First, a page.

People are living longer, and therefore need their homes to be adapted so they can carry on living independently. This has been found to help with confidence and social integration and has even been linked to a slowing down of the declines in mental states associated with dementia.
However, if you live with someone who has arthritis or other mobility issues, you will want to ensure that they are safe in your home when you are not there. Therefore, there will be certain adaptations needed to help them to retain their independence and improve their self-esteem.
In this article, you will be guided through how you can adapt the rooms in your home for someone with arthritis or mobility issues. So read on to learn more!
This is a hot spot for accidents, especially when it comes to people who are elderly, due to the fact that it is full of slippery surfaces. Therefore, the mobility bathroom supplies you should be looking for (depending on the severity of the mobility struggles your loved one has) will include grab rails, shower seats, non-slip mats, and raised toilet seats. In cases where there are extensive mobility requirements, you may need to consult with a physical therapist before making any adjustments.
Another hot spot for accidents that are easily preventable in the elderly. Many older people need to use the bathroom at night, so it can be worth installing motion sensors next to each step or in the hallway, so your loved one will be able to see where they are going.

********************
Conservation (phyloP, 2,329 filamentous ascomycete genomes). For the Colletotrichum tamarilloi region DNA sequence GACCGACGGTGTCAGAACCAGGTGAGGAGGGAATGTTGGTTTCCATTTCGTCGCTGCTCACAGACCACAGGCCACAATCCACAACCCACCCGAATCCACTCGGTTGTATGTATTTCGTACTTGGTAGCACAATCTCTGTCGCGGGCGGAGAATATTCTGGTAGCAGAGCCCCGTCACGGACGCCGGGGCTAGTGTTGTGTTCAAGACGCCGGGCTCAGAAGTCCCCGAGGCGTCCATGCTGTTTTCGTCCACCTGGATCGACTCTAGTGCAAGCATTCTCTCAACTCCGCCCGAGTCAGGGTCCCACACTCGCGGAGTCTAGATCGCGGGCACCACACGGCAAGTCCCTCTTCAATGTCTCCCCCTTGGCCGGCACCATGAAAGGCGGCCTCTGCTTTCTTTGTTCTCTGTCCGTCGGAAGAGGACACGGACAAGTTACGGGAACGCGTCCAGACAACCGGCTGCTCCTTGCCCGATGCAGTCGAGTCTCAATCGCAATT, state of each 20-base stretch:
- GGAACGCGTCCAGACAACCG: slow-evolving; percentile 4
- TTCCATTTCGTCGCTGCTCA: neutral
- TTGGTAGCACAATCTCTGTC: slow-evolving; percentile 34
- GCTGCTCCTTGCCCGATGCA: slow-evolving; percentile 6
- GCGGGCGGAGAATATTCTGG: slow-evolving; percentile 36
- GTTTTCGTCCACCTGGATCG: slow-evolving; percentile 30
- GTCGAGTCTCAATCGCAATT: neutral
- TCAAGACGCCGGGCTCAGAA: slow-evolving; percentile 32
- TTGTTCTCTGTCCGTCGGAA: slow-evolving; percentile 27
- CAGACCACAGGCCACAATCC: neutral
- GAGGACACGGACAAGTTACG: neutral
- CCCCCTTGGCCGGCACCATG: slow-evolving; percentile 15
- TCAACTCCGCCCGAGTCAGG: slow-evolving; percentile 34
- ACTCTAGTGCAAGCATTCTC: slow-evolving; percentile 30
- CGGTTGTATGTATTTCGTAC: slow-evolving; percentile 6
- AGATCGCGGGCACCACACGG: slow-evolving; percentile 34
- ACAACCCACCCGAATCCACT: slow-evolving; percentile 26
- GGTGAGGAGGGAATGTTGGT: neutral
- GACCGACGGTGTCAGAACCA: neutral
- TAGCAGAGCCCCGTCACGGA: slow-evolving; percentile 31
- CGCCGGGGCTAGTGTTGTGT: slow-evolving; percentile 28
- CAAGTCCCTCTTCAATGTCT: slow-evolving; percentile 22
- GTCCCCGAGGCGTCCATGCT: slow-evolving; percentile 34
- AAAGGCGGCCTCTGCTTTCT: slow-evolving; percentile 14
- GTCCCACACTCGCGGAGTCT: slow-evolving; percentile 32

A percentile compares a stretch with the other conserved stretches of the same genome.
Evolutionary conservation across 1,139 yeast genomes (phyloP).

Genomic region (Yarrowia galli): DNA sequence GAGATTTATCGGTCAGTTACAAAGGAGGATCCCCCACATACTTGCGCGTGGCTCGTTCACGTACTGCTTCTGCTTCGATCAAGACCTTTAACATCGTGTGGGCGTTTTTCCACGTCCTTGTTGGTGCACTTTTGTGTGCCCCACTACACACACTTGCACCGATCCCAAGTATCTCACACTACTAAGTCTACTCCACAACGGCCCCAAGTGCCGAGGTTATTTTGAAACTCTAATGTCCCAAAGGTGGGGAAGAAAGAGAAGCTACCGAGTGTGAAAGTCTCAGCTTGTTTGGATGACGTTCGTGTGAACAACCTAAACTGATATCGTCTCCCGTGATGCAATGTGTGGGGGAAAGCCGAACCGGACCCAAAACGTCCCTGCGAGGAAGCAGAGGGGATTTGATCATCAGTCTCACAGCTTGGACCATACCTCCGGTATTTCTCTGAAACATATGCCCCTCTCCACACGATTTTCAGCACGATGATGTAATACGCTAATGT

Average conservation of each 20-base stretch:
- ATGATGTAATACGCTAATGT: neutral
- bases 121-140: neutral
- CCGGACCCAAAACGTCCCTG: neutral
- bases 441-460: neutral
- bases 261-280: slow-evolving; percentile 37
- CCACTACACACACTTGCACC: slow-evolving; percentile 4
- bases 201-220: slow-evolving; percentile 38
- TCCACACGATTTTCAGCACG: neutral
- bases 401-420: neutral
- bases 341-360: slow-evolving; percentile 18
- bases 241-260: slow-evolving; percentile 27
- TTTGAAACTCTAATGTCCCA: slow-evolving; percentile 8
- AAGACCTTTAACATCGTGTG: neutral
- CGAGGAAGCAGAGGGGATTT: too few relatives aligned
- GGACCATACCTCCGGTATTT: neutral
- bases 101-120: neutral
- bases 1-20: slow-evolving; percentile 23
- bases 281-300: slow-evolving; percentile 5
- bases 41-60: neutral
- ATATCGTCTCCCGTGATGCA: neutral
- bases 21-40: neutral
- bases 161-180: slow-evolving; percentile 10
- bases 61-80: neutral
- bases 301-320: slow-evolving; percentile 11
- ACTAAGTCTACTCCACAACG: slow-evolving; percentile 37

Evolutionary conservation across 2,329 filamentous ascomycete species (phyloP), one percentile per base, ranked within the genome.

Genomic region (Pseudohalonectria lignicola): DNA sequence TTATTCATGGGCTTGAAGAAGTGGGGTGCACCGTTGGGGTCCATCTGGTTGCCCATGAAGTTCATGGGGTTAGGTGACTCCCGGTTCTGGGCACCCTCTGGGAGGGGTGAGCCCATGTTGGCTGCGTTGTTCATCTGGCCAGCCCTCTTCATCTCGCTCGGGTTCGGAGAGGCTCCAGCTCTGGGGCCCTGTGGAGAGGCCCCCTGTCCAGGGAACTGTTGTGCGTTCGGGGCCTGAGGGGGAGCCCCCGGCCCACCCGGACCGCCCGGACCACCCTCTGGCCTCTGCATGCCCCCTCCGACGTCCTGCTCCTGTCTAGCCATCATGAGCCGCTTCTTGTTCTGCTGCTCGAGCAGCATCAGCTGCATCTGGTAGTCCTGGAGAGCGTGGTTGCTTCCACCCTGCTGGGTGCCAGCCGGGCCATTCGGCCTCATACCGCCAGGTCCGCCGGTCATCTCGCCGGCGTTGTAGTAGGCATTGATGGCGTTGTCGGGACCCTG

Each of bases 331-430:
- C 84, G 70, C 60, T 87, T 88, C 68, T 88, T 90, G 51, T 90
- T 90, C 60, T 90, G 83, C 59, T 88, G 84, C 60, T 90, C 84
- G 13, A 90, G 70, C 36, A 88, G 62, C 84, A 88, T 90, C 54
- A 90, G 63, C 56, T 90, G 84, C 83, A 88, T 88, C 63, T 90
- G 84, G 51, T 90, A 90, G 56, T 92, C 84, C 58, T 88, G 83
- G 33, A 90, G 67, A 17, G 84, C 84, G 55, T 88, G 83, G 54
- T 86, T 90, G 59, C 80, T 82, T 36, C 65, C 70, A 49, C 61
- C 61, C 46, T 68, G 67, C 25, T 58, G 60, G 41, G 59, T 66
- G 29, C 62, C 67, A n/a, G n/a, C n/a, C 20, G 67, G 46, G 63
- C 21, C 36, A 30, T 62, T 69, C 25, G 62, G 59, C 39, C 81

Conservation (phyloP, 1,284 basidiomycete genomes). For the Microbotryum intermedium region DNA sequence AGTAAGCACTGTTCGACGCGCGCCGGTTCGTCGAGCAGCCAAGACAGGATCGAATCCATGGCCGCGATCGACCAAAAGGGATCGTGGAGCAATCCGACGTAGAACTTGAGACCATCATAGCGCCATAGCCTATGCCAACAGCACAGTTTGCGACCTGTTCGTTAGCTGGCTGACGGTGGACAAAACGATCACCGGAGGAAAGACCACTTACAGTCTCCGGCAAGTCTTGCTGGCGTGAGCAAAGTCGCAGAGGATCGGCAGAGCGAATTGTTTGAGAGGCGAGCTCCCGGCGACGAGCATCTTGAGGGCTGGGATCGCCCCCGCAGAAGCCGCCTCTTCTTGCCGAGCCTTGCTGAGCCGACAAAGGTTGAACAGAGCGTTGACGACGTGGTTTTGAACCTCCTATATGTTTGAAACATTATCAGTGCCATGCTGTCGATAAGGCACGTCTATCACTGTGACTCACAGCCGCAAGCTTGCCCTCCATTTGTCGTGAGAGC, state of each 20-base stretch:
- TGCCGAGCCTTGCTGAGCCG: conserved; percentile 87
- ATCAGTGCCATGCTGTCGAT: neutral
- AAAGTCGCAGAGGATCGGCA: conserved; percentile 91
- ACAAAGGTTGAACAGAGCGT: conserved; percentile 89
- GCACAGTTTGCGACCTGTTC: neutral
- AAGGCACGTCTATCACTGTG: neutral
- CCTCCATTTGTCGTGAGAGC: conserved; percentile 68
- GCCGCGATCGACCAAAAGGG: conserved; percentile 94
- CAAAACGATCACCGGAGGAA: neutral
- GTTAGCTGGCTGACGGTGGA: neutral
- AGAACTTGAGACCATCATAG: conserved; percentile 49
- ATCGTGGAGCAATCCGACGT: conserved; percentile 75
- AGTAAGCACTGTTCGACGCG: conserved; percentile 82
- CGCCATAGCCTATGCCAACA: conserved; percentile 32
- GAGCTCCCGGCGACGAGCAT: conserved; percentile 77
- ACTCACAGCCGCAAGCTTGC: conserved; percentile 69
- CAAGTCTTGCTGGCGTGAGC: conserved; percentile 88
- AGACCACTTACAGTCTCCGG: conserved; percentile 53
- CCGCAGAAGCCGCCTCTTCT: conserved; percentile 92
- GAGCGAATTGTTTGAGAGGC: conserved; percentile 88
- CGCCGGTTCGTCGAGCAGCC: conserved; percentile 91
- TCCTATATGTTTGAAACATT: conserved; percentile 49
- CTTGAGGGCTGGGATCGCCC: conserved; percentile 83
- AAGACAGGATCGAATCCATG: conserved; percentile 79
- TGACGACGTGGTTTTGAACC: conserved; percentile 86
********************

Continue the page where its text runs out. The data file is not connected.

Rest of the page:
It is also wise to install grab rails on the wall next to the stairs and to ensure that there is carpet or coverings that grip the soles of the feet, too. Also, aim to remove rugs, as these can increase the chances of slipping.
The kitchen will also need to be adapted. Everything—pots, pans, cups—should be at head height when you live with someone who has arthritis. This can prevent the need for them to tiptoe, which could lead to them falling. Also, if you have a loved one who is unable to bend, it may be best to place regularly used items onto the countertops so that they are accessible at all times. Make sure that the smoke alarms are working too, and that they can easily be shut off by someone whose mobility and range of motion are limited.
The Living Room
Try to light up the living room, so your elderly relative can see. And if they need to turn the lights on, make sure that the switches don’t require leaning or tiptoeing.
Remove rugs that are not securely placed and, if you can, aim to get chairs that are based around safely moving your relative from sitting down to standing up in one motion. It can also be worth installing grab rails for safety. Of course, ensuring that your loved one has a personal alarm is always a good idea, too.
The bed will need to be at waist height to prevent crouching and bending, as well as ensuring that the bed is fixed in place and cannot move.
Try to give your elderly relative the bedroom closest to the bathroom, as this will help them to navigate at night. In cases of very limited mobility, you may need to install guardrails at the side of the bed to prevent them from falling.